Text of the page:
Employers know it’s important for new hires to have leadership potential. You want people who can learn and then use their knowledge to teach and supervise others, whether this will be an immediate management position or an individual contributor growing into a management role over time.
To find out how to assess leadership potential in an industrial job interview, we spoke with Terri Beregi, human resources director for MasterVac Industrial Services, an industrial cleaning and vacuuming service with headquarters in Geismar, Louisiana.
Here’s what she had to say.
When hiring for a management position in an industrial setting, Beregi says she searches for qualities that would make a good hire in any company: leadership, initiative and integrity. She says anyone with any supervisory responsibilities should actively maintain these qualities.
She also looks for candidates who can inspire and motivate others, be transparent with supervisors and subordinates, and take action to help the company accomplish its goals.
For proof of these qualities, she says, she often asks management candidates about turnover ratios at their prior jobs. “A candidate with ample turnover may have a leadership style that many cannot handle,” she says. “A manager that must constantly refill positions should learn the reasons why their employees continually leave and then evaluate and adjust where appropriate. If the ratio was high, were they able to do this?”
Another important factor Beregi cites for management positions is the candidate’s decision-making process. She says she often asks about a time when the candidate was unable to make one side or the other, supervisors or subordinates, happy with a decision. Or she’ll ask how former employees would describe the candidate’s management style.
Many times, Beregi says, those in industrial supervision worked at lower levels before moving up, so they know the daily struggles of those working in this field. But are they able to move beyond that and work effectively as a supervisor as well?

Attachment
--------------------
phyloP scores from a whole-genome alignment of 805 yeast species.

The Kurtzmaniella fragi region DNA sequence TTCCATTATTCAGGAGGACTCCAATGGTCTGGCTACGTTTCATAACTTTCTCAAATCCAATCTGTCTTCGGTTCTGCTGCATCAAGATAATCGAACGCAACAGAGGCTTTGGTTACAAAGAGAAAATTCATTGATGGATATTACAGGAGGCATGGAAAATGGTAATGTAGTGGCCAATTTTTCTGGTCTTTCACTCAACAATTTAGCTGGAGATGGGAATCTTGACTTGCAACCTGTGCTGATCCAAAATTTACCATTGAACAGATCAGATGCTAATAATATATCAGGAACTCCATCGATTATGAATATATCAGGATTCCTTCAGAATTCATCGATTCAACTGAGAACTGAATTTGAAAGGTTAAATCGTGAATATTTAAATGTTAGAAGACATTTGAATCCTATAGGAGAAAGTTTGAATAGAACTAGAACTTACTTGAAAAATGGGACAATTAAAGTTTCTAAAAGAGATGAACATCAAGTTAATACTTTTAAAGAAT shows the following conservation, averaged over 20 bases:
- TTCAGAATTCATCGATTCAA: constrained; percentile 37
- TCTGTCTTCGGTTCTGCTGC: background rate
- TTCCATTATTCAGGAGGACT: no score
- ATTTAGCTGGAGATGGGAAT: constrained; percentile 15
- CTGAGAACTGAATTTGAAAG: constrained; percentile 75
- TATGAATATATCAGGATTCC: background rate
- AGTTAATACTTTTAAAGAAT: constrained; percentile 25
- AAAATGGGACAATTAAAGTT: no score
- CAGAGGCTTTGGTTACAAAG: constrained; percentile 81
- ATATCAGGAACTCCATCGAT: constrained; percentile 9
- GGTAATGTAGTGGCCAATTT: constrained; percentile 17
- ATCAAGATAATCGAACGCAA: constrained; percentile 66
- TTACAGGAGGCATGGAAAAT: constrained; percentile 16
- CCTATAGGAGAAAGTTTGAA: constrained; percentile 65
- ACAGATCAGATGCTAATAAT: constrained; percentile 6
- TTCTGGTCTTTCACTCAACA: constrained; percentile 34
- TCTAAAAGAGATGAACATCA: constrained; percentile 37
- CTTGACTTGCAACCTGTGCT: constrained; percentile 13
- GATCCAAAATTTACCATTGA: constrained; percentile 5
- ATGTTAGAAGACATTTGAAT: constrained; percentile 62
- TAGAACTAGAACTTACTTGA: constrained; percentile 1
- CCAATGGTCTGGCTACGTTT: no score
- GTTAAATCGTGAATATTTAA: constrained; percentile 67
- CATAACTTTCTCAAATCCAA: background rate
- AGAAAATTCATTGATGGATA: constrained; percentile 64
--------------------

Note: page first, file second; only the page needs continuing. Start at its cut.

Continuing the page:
Beregi says she really likes candidates with agile decision-making abilities. She wants to hear about situations where they overcame obstacles to complete tasks. “Every executive/manager in any company will be faced with seemingly impossible tasks; it’s what they do at that point that will make all the difference,” she says.
In an interview, she asks how these tasks were accomplished or what could have been done differently. Did they maximize all resources? Did they reach out to other departments or contacts? How did they achieve their result?
“Questions like these should lead a candidate to explain in depth their decision-making style and what they have struggled with over the years,” she says. “It also helps the interviewer to determine if their company would benefit from this style of decision-making.”
Executives of tomorrow are being hired today in entry-level positions. One doesn’t have to have years of résumé experience to be a leader, Beregi says. For these industrial beginners, you can look at other activities where the candidate developed or demonstrated initiative. Civic involvement and volunteer programs are a good indicator. “A candidate who has willingly given of themselves in these ways typically proves strong in character and willingness to pitch in,” she says.
In an interview, she’s looking for a good attitude and excellent communication skills, she says. “If an individual is able to speak confidently and communicate well with an interviewer it can indicate that they will also be able to communicate effectively with their team and supervision. Equally as important is someone’s attitude. This can be conveyed by how they present themselves and interact with the interviewer,” Beregi says.
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